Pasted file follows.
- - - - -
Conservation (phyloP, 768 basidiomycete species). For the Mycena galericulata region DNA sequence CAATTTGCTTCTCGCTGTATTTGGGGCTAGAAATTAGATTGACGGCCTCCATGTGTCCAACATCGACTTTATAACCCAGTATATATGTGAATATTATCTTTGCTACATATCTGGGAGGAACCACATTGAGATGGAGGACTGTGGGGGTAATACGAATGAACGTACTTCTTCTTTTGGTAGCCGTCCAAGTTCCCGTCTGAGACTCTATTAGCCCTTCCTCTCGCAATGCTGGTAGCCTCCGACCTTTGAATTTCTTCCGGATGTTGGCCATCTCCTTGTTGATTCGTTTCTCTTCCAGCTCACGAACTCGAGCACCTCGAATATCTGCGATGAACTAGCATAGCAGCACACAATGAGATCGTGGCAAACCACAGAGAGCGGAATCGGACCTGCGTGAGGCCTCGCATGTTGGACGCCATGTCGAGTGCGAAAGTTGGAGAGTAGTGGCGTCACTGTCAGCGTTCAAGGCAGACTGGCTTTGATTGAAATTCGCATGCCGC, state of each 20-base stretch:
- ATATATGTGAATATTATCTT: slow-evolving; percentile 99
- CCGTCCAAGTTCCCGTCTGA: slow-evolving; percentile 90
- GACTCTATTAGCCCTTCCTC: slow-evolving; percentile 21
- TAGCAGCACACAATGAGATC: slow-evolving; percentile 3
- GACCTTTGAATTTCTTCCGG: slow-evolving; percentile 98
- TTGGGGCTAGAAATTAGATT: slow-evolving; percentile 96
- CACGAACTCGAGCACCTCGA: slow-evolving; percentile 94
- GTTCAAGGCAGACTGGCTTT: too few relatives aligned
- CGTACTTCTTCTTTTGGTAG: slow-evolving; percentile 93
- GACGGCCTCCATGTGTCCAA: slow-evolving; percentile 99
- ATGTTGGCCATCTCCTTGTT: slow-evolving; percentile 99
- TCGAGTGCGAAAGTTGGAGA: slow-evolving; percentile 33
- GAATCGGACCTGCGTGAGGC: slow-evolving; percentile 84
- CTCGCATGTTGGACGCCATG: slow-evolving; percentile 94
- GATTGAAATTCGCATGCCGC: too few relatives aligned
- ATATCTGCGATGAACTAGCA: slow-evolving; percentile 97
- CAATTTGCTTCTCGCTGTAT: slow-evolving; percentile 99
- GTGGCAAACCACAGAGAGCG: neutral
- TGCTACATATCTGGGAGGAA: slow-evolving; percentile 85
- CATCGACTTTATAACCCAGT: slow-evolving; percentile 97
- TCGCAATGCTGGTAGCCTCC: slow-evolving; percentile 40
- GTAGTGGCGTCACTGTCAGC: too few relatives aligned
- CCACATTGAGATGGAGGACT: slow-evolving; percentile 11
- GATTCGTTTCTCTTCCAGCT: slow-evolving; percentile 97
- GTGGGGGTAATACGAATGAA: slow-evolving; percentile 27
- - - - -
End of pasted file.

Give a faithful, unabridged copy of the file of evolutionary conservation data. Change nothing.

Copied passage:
Conservation (phyloP, 768 basidiomycete species). For the Mycena galericulata region DNA sequence CAATTTGCTTCTCGCTGTATTTGGGGCTAGAAATTAGATTGACGGCCTCCATGTGTCCAACATCGACTTTATAACCCAGTATATATGTGAATATTATCTTTGCTACATATCTGGGAGGAACCACATTGAGATGGAGGACTGTGGGGGTAATACGAATGAACGTACTTCTTCTTTTGGTAGCCGTCCAAGTTCCCGTCTGAGACTCTATTAGCCCTTCCTCTCGCAATGCTGGTAGCCTCCGACCTTTGAATTTCTTCCGGATGTTGGCCATCTCCTTGTTGATTCGTTTCTCTTCCAGCTCACGAACTCGAGCACCTCGAATATCTGCGATGAACTAGCATAGCAGCACACAATGAGATCGTGGCAAACCACAGAGAGCGGAATCGGACCTGCGTGAGGCCTCGCATGTTGGACGCCATGTCGAGTGCGAAAGTTGGAGAGTAGTGGCGTCACTGTCAGCGTTCAAGGCAGACTGGCTTTGATTGAAATTCGCATGCCGC, state of each 20-base stretch:
- ATATATGTGAATATTATCTT: slow-evolving; percentile 99
- CCGTCCAAGTTCCCGTCTGA: slow-evolving; percentile 90
- GACTCTATTAGCCCTTCCTC: slow-evolving; percentile 21
- TAGCAGCACACAATGAGATC: slow-evolving; percentile 3
- GACCTTTGAATTTCTTCCGG: slow-evolving; percentile 98
- TTGGGGCTAGAAATTAGATT: slow-evolving; percentile 96
- CACGAACTCGAGCACCTCGA: slow-evolving; percentile 94
- GTTCAAGGCAGACTGGCTTT: too few relatives aligned
- CGTACTTCTTCTTTTGGTAG: slow-evolving; percentile 93
- GACGGCCTCCATGTGTCCAA: slow-evolving; percentile 99
- ATGTTGGCCATCTCCTTGTT: slow-evolving; percentile 99
- TCGAGTGCGAAAGTTGGAGA: slow-evolving; percentile 33
- GAATCGGACCTGCGTGAGGC: slow-evolving; percentile 84
- CTCGCATGTTGGACGCCATG: slow-evolving; percentile 94
- GATTGAAATTCGCATGCCGC: too few relatives aligned
- ATATCTGCGATGAACTAGCA: slow-evolving; percentile 97
- CAATTTGCTTCTCGCTGTAT: slow-evolving; percentile 99
- GTGGCAAACCACAGAGAGCG: neutral
- TGCTACATATCTGGGAGGAA: slow-evolving; percentile 85
- CATCGACTTTATAACCCAGT: slow-evolving; percentile 97
- TCGCAATGCTGGTAGCCTCC: slow-evolving; percentile 40
- GTAGTGGCGTCACTGTCAGC: too few relatives aligned
- CCACATTGAGATGGAGGACT: slow-evolving; percentile 11
- GATTCGTTTCTCTTCCAGCT: slow-evolving; percentile 97
- GTGGGGGTAATACGAATGAA: slow-evolving; percentile 27